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Chase Completes Settlement Obligation Ahead of Schedule

JPMorgan Chase has satisfied its $4 billion consumer relief obligation under the terms of a November 2013 settlement over the sales of toxic residential mortgage-backed securities to investors leading up to the crisis, according to a report from independent monitor Joseph A. Smith, Jr., released Wednesday.

The report released by Smith on Wednesday was the ninth and final report from his office on the progress of Chase toward fulfilling its settlement obligation. In that report, Smith credited the bank with providing a total of $4,063,880,724 billion in consumer relief to 168,960 borrowers as of March 31, 2016.

Chase paid off its settlement obligation a year and nine months early—under the terms of the settlement, the bank had until December 31, 2017, to pay it off.

The consumer relief was administered in three categories—modification or forgiveness/forbearance ($2.02 billion to 44,500 borrowers), rate reduction ($874 million to 34,700 borrowers), and low- to moderate-income (LMI) and disaster area lending ($1.17 billion to 89,700 borrowers). In the latter category, $476.5 million of the relief came in the form of lending to 41,400 first-time LMI homebuyers.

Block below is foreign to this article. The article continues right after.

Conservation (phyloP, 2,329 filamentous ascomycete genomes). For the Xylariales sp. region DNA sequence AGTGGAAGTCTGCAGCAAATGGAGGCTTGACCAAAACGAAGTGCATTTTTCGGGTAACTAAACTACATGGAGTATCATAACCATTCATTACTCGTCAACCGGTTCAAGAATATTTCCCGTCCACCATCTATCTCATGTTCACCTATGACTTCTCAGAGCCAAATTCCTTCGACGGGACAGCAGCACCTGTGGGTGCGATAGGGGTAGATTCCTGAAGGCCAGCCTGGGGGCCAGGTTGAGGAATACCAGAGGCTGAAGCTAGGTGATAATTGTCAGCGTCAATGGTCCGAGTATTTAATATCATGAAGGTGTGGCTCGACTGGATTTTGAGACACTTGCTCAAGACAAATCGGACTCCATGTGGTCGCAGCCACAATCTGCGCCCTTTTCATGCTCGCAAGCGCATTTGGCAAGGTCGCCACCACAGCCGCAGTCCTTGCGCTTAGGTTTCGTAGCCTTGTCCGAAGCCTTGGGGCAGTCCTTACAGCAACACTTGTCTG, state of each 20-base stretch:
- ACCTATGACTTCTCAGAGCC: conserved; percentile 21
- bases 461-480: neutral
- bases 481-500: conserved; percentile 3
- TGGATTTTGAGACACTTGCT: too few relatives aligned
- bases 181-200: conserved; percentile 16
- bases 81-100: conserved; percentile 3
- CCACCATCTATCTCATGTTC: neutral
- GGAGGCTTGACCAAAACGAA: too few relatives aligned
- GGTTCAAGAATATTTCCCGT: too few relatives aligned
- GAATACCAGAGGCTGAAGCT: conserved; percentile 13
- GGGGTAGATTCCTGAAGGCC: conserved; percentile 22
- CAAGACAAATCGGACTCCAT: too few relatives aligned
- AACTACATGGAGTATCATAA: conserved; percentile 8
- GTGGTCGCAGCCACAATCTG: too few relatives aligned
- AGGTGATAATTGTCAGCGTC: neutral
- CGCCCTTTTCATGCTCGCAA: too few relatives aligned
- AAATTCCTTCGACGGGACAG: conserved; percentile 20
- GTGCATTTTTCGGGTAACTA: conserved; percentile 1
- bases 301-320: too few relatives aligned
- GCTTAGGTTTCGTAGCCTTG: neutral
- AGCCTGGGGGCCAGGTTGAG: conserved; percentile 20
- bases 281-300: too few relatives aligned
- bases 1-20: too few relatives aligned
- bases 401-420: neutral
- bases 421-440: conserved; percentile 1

“We are pleased to have fulfilled our requirements under the settlement,” Chase said in a statement. “The $20 billion in consumer relief we’ve provided to customers over the last several years is part of our ongoing efforts to help families and communities that may be struggling.”

Chase settled with the government in November 2013 for a then-record $13 billion amid claims that the bank, along with Bear Stearns and Washington Mutual, sold faulty residential mortgage-backed securities to investors prior to the financial crisis. Chase was required to make $9 billion in direct payments to government agencies and five states and provide $4 billion in consumer relief under the settlement.

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